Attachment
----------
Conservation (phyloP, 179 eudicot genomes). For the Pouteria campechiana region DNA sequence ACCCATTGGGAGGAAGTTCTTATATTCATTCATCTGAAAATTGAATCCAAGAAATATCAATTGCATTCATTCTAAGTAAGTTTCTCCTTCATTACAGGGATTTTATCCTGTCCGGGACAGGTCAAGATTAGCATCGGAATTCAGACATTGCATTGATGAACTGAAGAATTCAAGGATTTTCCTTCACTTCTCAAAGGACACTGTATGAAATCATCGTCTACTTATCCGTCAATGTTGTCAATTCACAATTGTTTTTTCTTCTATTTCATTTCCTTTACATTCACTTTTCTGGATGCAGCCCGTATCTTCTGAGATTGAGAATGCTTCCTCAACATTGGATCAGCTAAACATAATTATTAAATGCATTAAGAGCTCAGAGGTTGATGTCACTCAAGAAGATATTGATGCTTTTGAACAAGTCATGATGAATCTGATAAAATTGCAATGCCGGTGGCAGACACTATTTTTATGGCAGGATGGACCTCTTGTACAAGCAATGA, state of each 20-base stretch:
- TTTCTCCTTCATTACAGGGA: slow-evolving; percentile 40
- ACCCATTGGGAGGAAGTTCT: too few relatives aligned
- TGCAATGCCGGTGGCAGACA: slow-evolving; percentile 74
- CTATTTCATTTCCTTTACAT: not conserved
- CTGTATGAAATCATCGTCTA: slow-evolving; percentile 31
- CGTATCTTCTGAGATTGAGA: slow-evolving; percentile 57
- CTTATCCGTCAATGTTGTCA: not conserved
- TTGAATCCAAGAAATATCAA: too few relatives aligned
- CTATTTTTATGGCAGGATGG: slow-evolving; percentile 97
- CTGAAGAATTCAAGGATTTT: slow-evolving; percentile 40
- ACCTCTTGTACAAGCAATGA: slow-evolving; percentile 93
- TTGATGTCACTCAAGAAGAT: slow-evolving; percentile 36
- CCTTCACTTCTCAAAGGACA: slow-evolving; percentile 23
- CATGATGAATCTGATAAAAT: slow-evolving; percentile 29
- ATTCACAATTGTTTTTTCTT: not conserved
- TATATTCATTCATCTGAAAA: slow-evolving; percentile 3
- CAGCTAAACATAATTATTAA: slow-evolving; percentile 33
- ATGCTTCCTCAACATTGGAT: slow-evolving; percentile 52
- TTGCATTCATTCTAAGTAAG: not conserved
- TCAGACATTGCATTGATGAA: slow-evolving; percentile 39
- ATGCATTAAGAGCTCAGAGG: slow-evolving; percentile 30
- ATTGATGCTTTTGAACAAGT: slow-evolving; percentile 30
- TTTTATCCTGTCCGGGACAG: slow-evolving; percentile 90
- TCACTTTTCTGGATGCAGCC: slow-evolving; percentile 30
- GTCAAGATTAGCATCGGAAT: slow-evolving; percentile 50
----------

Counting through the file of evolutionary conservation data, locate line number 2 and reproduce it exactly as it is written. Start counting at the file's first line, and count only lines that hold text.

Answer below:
- TTTCTCCTTCATTACAGGGA: slow-evolving; percentile 40